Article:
Damiano Michieletto makes his Royal Opera House debut with a new production of Rossini’s final opera and greatest masterpiece William Tell, starring Gerald Finley conducted by Antonio Pappano.
The Swiss hero William Tell longs to liberate his people from the cruel Austrian occupation. When he helps a Swiss prisoner escape Austrian justice he comes to the attention of the governor Gesler – who sadistically forces Tell to shoot an apple off his son’s head.
Guillaume Tell had its premiere in 1829, when Gioachino Rossini was 37. He wouldn’t write another opera in the remaining 39 years of his life. Rossini’s letters suggest he knew Guillaume Tell would be his farewell to opera – an idea that seems to be confirmed by the magnificent music he was inspired to produce. The score – harmonically daring and fiercely difficult for the singers – has an opulent architectural grandeur, heightened with vivid evocations of the soaring Swiss landscape and an incisive dramatic interpretation of Schiller’s heroic play. TICKETS
The performance will last for about 4 hours. Act One will last for about 1 hour 10 minutes, followed by a 15 minute interval. Act Two will last for about 55 minutes, followed by a 10 minute interval. Act Three will last for about 45 minutes, followed by a 5 minute pause. Act Four will last for about 35 minutes.
Revolution is in the air in David McVicar’s production of Mozart’s brilliant comic opera, starring Erwin Schrott and Anita Hartig with conductor Ivor Bolton.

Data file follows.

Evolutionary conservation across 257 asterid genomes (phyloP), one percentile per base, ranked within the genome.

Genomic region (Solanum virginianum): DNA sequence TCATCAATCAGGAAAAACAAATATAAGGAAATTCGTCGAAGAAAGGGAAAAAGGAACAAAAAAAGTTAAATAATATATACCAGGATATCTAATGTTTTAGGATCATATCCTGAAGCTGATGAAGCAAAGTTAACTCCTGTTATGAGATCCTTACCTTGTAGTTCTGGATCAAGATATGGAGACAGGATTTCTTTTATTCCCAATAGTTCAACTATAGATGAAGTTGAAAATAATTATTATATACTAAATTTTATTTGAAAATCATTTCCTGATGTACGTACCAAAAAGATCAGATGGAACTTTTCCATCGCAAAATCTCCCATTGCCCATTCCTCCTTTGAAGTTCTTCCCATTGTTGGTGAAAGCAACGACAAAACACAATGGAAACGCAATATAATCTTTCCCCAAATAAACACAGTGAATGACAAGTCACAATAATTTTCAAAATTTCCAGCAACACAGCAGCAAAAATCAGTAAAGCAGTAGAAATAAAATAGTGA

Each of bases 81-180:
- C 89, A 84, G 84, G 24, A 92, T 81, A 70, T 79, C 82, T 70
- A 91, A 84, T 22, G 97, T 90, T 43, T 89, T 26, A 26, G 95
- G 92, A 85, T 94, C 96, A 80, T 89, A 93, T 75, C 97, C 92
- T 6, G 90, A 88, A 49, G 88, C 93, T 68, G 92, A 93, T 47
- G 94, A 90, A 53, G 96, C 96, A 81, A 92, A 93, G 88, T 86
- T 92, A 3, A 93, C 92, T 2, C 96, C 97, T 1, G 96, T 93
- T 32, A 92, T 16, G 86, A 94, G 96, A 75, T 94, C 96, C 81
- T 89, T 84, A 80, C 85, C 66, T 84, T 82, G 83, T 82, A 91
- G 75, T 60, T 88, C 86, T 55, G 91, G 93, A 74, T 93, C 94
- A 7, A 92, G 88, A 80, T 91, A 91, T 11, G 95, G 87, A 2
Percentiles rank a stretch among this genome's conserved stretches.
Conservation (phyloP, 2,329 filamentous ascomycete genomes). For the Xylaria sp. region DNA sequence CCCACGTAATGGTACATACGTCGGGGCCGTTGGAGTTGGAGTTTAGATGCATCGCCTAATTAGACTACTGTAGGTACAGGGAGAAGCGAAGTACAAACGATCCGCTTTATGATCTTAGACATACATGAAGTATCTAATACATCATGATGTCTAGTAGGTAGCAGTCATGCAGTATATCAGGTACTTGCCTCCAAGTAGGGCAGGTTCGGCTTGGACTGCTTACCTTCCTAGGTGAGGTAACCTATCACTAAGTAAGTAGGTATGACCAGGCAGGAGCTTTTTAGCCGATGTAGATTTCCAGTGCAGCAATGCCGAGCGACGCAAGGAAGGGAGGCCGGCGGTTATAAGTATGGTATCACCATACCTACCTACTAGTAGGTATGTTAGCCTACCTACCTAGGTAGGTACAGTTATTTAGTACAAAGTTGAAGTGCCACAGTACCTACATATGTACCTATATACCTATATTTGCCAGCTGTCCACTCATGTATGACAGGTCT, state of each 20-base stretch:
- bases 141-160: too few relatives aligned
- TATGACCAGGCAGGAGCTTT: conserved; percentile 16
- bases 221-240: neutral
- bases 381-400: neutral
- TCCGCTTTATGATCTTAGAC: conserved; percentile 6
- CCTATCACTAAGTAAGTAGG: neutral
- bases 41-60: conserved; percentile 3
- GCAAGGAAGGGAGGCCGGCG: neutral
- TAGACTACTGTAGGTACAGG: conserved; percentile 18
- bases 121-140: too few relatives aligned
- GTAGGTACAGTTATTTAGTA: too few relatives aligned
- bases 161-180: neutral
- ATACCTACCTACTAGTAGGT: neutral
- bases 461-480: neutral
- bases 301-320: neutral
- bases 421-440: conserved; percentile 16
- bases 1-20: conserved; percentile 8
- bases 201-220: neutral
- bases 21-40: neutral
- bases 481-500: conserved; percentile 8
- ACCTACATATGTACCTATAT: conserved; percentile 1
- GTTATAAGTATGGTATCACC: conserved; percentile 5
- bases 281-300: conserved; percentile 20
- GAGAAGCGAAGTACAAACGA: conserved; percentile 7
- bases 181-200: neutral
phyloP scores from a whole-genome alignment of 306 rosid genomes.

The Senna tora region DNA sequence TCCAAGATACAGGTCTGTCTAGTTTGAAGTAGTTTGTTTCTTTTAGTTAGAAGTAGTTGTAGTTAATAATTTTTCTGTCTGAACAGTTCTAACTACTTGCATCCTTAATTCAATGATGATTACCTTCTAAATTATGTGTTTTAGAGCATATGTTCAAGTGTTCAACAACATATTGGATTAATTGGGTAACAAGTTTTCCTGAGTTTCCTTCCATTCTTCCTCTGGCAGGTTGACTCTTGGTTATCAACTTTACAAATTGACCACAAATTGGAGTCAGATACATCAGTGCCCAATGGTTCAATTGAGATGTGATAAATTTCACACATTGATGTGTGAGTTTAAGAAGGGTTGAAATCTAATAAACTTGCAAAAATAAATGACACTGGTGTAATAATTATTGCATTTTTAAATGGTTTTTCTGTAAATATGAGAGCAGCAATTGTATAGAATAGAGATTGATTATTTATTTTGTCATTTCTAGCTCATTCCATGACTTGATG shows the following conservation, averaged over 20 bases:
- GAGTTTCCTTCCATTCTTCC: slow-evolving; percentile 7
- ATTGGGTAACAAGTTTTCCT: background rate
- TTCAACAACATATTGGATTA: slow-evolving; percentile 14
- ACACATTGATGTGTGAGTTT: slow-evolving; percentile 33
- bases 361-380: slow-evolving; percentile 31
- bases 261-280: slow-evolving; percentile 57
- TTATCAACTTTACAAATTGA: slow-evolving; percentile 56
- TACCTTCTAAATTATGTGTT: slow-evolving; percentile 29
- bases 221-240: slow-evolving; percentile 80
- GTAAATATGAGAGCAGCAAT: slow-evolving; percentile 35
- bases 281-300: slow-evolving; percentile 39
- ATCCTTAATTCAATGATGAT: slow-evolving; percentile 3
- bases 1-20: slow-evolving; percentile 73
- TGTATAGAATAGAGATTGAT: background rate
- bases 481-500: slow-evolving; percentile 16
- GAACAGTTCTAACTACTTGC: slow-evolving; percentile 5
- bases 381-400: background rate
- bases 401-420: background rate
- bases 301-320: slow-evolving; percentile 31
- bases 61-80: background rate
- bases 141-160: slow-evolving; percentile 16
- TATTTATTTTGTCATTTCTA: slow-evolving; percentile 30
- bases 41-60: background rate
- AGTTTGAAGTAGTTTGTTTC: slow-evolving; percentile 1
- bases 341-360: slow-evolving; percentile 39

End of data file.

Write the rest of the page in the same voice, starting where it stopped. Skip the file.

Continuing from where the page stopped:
“It’s a fine revival, beautiful and touching in equal measure, as Figaro always should be.” The Guardian
Le nozze di Figaro was the first fruit of Mozart’s partnership with librettist Lorenzo da Ponte; they would go on to create Don Giovanni and Così fan tutte. For Figaro, Da Ponte adapted (perhaps at Mozart’s suggestion) Pierre Beaumarchais’ controversial play Le Mariage de Figaro, which at the time was banned in Vienna due to its seditious content. The opera was well received in Vienna but had only nine performances; its revival soon after in Prague was a tremendous success, and led to the commission of Don Giovanni. Figaro quickly entered the international repertory and has rarely been out of it since, admired as one of Mozart’s finest works. TICKETS
Running time: about 3 hours 25 minutes, including one interval. Acts One and Two will last for about 1 hour 40 minutes, followed by a 15 minute interval. Acts Three and Four will last for about 1 hour 30 minutes.